If You Died Tomorrow, Would Your Family Be Prepared? – CBS Dallas / Fort Worth
DALLAS (CBSDFW.COM) – It’s been almost a year since doctors told Vickie Eisenberg and her husband Esmaeil Babaahmadi they had COVID-19.
At the time, very little was known about the virus that would trigger a major pandemic. Her son also knew very little about what was going to happen to him.
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“I remember collapsing on the bed next to him and thinking, ‘Oh my god, what’s going to happen to us?'”
Eisenberg said she suddenly realized that she and her husband would soon get very sick.
“He was on the ventilator and everyone was intubated and in a coma and I was holding his hand and saying, ‘You are the love of my life, don’t leave me,'” she explained with a smile and turned to her husband when they were both holding tears back.
Babaahmadi spent 30 days in the hospital, 23 of them in a coma.
Eisenberg was also hospitalized in the intensive care unit, but recovered much faster.
“Arlo has really taken on our lives,” she explained.
“You prepared us for the worst,” said her son Arlo Eisenberg. “Even though he lives an hour away, Eisenberg realized how little he knew about his parents.”
From vital financial information to personal information like neighbors’ names to passwords, he realized how much he needed to learn.
“It’s only when there’s tragedy or someone comes by that people think about these things,” he said.
Eisenberg’s cousin and business partner had pondered these things for a decade.
Long before COVID-19 hit, Abby Scheniderman and Adam Seifer wrote in case they were hit by a bus.
Both authors strongly deny that the book is pathological.
You know it sounds like that, but Schneiderman smiled and said, “The idea is that you never know when something is going to happen, so it’s better to do a little preparation beforehand.”
“COVID has certainly created more awareness that planning is required and you never know when something is going to happen,” said Seifer.
The two are co-founders and co-CEO of Everplans, a company focused on digital estate planning.
The book highlights a lot of what they do to help people.
The front page reads, “Here’s How To Organize Your Life Now When You’re Away Later.”
Among the takeaways – think of any passwords that could ban someone completely from your life – not just financial accounts and websites – but your phone and computer too.
The authors suggest thinking about the quirks in your household that someone needs to know when something has happened to you.
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It could be as simple as caring for a pet.
“Are there any important contacts in your life who need to be notified in an emergency? Is someone at your work? One employer. Is there a doctor? Is there a neighbor? “said Schneiderman.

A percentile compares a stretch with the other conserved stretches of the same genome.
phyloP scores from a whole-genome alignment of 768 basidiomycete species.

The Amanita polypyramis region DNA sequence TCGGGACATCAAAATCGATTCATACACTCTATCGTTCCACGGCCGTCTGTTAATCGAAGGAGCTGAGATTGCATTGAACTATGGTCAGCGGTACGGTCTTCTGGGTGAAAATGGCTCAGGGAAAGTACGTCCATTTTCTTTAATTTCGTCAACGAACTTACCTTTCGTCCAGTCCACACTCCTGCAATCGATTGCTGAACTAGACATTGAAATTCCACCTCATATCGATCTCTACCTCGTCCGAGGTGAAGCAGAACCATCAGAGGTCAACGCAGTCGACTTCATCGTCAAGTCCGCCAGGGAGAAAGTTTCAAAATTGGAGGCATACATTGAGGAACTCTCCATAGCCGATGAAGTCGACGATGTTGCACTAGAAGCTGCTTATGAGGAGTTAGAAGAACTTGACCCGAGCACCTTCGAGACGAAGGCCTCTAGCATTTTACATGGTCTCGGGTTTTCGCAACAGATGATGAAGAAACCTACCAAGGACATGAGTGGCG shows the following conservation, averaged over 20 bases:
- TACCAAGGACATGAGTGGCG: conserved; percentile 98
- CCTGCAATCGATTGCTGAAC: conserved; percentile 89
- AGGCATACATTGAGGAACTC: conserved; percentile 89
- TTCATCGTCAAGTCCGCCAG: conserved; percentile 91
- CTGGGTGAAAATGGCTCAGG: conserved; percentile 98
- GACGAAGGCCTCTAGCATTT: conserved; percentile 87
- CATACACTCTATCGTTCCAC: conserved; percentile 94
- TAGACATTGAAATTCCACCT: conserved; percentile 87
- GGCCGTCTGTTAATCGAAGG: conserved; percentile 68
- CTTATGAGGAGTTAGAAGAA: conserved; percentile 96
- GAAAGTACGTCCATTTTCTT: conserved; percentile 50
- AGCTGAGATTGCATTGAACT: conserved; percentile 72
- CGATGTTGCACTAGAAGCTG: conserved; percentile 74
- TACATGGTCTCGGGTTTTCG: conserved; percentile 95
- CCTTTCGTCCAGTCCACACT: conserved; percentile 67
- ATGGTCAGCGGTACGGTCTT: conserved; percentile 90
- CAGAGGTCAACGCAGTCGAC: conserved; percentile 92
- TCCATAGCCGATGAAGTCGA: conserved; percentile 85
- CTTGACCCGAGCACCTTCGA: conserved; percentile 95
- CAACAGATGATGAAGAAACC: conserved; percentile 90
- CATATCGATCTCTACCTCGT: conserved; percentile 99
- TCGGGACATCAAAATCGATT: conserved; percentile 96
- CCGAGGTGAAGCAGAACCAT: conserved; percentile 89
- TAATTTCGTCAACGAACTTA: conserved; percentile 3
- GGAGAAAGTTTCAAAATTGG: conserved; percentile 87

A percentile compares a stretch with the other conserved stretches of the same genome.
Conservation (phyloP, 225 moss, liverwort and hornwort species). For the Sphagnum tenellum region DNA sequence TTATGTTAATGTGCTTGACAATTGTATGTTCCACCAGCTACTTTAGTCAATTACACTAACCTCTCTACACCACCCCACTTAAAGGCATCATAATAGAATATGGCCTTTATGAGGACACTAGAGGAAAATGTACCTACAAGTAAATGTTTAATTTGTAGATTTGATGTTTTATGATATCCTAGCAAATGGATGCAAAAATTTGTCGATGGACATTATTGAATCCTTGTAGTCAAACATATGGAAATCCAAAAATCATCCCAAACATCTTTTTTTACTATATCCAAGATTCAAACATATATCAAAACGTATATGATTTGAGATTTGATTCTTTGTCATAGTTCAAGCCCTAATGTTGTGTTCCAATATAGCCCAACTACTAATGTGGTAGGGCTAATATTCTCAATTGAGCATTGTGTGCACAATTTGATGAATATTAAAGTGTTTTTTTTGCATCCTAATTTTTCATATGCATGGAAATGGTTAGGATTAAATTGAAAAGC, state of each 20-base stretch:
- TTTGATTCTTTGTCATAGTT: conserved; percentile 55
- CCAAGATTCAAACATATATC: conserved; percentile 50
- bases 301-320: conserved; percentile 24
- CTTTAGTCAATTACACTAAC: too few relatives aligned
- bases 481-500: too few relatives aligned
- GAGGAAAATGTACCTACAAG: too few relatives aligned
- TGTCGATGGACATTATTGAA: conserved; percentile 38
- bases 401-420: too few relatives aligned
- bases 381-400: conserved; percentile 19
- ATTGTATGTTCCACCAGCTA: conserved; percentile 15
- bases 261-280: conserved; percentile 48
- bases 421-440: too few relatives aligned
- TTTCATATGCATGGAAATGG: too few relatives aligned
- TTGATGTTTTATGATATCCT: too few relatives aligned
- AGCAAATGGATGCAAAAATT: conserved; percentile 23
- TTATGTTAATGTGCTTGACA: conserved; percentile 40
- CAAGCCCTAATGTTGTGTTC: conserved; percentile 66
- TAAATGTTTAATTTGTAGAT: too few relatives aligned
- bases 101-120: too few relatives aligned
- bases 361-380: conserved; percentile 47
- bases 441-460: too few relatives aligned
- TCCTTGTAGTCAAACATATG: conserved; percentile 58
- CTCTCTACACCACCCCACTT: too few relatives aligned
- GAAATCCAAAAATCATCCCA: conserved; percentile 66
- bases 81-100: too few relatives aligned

“Another important aspect is communication. You can do all of the planning of the world, and if no one knows about it, you can end up like you didn’t, ”Seifer explained.
Jim Lacamp also believes in sharing your list and planning. “Every family should have a checklist.”
Morgan Stanley’s senior vice president and financial advisor has been giving similar advice since 1985.
“You need to have a list of who your funeral home will be. Would you like to pay this in advance? Will you make an obituary Did they have a lawyer? Did they have a will? Do you have an executor? “Explained Lacamp.
Lacamp says the list should also include:
-Who has your birth certificate?
-What is your social security number?
-Where are your social media accounts and passwords?
-How are your pictures saved?
According to Lacamp, financial advisors and planners can help, but there are many other resources available to you.
“That’s what I do and I’ll tell people to do it, but there are lots of good resources online.”
These online resources often include secure locations for all of this information.
“One of the worst places to keep them is in a bank safe because if it’s frozen or someone can’t find the keys for whatever reason, they can’t get in.” Karl Eggerss recommends a fireproof box at home or an online service. He is a senior weather advisor and partner at Covenant.
Covenant offers digital vaults – secure websites in the cloud where you can share your documents with anyone you choose.
“They know whether something should happen to mom or dad, for example. Here i go This tells me who the advisors are. This tells me where the title of the car is … all of those things are listed in one place, ”said Eggerss.
A year later, Arlo Eisenberg’s parents are still working on the organization, but they say they are much better off than they were at the beginning of 2020 when the pandemic rocked their world and almost cost their lives.
“When mom and (dad) were in intensive care … we could have fixed all of these things,” said Arlo Eisenberg.
Vicki Eisenberg says she has basic records together, but there were things that “never crossed her mind”. Even now, she is still thinking of tasks to add to the list. She says her last thought was magazine subscriptions.
“Fortunately we made it out alive, but … that gave us a chance to see what could happen and be prepared.”
Using experts and the book “In the event that you are hit by a bus”, the I-Team has put together the following checklist to help you get started:
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